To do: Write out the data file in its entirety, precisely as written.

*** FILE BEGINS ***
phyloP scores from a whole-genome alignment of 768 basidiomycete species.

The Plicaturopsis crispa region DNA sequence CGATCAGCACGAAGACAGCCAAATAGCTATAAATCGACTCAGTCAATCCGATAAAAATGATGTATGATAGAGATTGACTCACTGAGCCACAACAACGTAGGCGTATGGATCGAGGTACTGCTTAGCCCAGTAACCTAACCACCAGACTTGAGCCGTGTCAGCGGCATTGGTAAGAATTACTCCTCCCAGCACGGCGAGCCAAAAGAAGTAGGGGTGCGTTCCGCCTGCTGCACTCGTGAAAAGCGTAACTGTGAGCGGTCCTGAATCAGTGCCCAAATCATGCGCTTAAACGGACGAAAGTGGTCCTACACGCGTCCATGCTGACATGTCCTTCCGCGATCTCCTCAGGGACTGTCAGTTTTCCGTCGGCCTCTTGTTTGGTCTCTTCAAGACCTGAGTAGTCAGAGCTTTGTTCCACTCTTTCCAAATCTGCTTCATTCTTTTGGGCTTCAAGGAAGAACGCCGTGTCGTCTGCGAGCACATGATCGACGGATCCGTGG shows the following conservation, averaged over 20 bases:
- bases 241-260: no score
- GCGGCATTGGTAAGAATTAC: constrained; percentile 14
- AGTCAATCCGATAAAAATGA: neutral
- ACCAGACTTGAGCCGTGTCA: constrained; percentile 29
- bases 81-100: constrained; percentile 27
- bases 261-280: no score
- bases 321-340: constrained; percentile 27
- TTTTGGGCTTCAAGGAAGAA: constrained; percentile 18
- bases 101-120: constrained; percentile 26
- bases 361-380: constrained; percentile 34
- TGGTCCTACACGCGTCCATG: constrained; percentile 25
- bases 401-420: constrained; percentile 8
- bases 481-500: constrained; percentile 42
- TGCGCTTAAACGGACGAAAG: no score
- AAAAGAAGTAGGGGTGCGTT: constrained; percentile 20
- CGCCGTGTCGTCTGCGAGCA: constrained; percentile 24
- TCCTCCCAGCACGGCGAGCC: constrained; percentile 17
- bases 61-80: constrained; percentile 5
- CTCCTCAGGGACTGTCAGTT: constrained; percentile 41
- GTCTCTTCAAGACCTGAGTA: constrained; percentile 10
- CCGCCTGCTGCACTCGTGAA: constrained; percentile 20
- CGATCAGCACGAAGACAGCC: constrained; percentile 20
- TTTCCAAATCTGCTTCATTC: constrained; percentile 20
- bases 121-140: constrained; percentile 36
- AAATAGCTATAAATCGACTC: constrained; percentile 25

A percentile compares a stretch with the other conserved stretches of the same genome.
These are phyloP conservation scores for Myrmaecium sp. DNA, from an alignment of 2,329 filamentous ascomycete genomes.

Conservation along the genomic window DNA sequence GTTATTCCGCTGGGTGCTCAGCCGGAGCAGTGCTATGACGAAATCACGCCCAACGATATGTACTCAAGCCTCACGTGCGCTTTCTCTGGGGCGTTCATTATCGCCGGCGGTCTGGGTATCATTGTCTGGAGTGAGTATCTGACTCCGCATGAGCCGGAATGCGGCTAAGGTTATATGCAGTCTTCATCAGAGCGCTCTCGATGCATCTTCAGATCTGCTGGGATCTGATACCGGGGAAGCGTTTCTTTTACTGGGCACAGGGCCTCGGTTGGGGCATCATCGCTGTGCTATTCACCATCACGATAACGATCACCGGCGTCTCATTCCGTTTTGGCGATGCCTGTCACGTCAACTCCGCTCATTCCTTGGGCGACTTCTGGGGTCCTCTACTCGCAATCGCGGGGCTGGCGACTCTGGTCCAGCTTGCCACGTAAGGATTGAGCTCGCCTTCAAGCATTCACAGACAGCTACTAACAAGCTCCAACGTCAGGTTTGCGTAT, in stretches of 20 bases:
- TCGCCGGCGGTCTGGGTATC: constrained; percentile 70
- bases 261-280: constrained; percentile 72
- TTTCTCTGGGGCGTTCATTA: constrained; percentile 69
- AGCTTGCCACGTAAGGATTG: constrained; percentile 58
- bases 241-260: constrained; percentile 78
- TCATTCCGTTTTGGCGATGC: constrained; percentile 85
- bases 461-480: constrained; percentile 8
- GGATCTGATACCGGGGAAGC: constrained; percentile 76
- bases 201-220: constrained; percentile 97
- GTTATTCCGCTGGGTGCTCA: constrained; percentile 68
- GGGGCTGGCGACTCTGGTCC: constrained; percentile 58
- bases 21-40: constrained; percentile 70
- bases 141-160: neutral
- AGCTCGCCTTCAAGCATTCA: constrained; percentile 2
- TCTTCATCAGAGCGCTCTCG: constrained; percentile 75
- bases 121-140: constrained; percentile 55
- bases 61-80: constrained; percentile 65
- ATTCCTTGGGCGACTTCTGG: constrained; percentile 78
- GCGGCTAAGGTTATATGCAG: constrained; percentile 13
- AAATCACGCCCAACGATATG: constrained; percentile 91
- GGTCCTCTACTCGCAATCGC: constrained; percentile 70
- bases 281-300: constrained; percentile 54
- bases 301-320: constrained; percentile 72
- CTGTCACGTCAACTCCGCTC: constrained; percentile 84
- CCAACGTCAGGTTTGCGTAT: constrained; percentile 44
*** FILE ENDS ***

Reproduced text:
phyloP scores from a whole-genome alignment of 768 basidiomycete species.

The Plicaturopsis crispa region DNA sequence CGATCAGCACGAAGACAGCCAAATAGCTATAAATCGACTCAGTCAATCCGATAAAAATGATGTATGATAGAGATTGACTCACTGAGCCACAACAACGTAGGCGTATGGATCGAGGTACTGCTTAGCCCAGTAACCTAACCACCAGACTTGAGCCGTGTCAGCGGCATTGGTAAGAATTACTCCTCCCAGCACGGCGAGCCAAAAGAAGTAGGGGTGCGTTCCGCCTGCTGCACTCGTGAAAAGCGTAACTGTGAGCGGTCCTGAATCAGTGCCCAAATCATGCGCTTAAACGGACGAAAGTGGTCCTACACGCGTCCATGCTGACATGTCCTTCCGCGATCTCCTCAGGGACTGTCAGTTTTCCGTCGGCCTCTTGTTTGGTCTCTTCAAGACCTGAGTAGTCAGAGCTTTGTTCCACTCTTTCCAAATCTGCTTCATTCTTTTGGGCTTCAAGGAAGAACGCCGTGTCGTCTGCGAGCACATGATCGACGGATCCGTGG shows the following conservation, averaged over 20 bases:
- bases 241-260: no score
- GCGGCATTGGTAAGAATTAC: constrained; percentile 14
- AGTCAATCCGATAAAAATGA: neutral
- ACCAGACTTGAGCCGTGTCA: constrained; percentile 29
- bases 81-100: constrained; percentile 27
- bases 261-280: no score
- bases 321-340: constrained; percentile 27
- TTTTGGGCTTCAAGGAAGAA: constrained; percentile 18
- bases 101-120: constrained; percentile 26
- bases 361-380: constrained; percentile 34
- TGGTCCTACACGCGTCCATG: constrained; percentile 25
- bases 401-420: constrained; percentile 8
- bases 481-500: constrained; percentile 42
- TGCGCTTAAACGGACGAAAG: no score
- AAAAGAAGTAGGGGTGCGTT: constrained; percentile 20
- CGCCGTGTCGTCTGCGAGCA: constrained; percentile 24
- TCCTCCCAGCACGGCGAGCC: constrained; percentile 17
- bases 61-80: constrained; percentile 5
- CTCCTCAGGGACTGTCAGTT: constrained; percentile 41
- GTCTCTTCAAGACCTGAGTA: constrained; percentile 10
- CCGCCTGCTGCACTCGTGAA: constrained; percentile 20
- CGATCAGCACGAAGACAGCC: constrained; percentile 20
- TTTCCAAATCTGCTTCATTC: constrained; percentile 20
- bases 121-140: constrained; percentile 36
- AAATAGCTATAAATCGACTC: constrained; percentile 25

A percentile compares a stretch with the other conserved stretches of the same genome.
These are phyloP conservation scores for Myrmaecium sp. DNA, from an alignment of 2,329 filamentous ascomycete genomes.

Conservation along the genomic window DNA sequence GTTATTCCGCTGGGTGCTCAGCCGGAGCAGTGCTATGACGAAATCACGCCCAACGATATGTACTCAAGCCTCACGTGCGCTTTCTCTGGGGCGTTCATTATCGCCGGCGGTCTGGGTATCATTGTCTGGAGTGAGTATCTGACTCCGCATGAGCCGGAATGCGGCTAAGGTTATATGCAGTCTTCATCAGAGCGCTCTCGATGCATCTTCAGATCTGCTGGGATCTGATACCGGGGAAGCGTTTCTTTTACTGGGCACAGGGCCTCGGTTGGGGCATCATCGCTGTGCTATTCACCATCACGATAACGATCACCGGCGTCTCATTCCGTTTTGGCGATGCCTGTCACGTCAACTCCGCTCATTCCTTGGGCGACTTCTGGGGTCCTCTACTCGCAATCGCGGGGCTGGCGACTCTGGTCCAGCTTGCCACGTAAGGATTGAGCTCGCCTTCAAGCATTCACAGACAGCTACTAACAAGCTCCAACGTCAGGTTTGCGTAT, in stretches of 20 bases:
- TCGCCGGCGGTCTGGGTATC: constrained; percentile 70
- bases 261-280: constrained; percentile 72
- TTTCTCTGGGGCGTTCATTA: constrained; percentile 69
- AGCTTGCCACGTAAGGATTG: constrained; percentile 58
- bases 241-260: constrained; percentile 78
- TCATTCCGTTTTGGCGATGC: constrained; percentile 85
- bases 461-480: constrained; percentile 8
- GGATCTGATACCGGGGAAGC: constrained; percentile 76
- bases 201-220: constrained; percentile 97
- GTTATTCCGCTGGGTGCTCA: constrained; percentile 68
- GGGGCTGGCGACTCTGGTCC: constrained; percentile 58
- bases 21-40: constrained; percentile 70
- bases 141-160: neutral
- AGCTCGCCTTCAAGCATTCA: constrained; percentile 2
- TCTTCATCAGAGCGCTCTCG: constrained; percentile 75
- bases 121-140: constrained; percentile 55
- bases 61-80: constrained; percentile 65
- ATTCCTTGGGCGACTTCTGG: constrained; percentile 78
- GCGGCTAAGGTTATATGCAG: constrained; percentile 13
- AAATCACGCCCAACGATATG: constrained; percentile 91
- GGTCCTCTACTCGCAATCGC: constrained; percentile 70
- bases 281-300: constrained; percentile 54
- bases 301-320: constrained; percentile 72
- CTGTCACGTCAACTCCGCTC: constrained; percentile 84
- CCAACGTCAGGTTTGCGTAT: constrained; percentile 44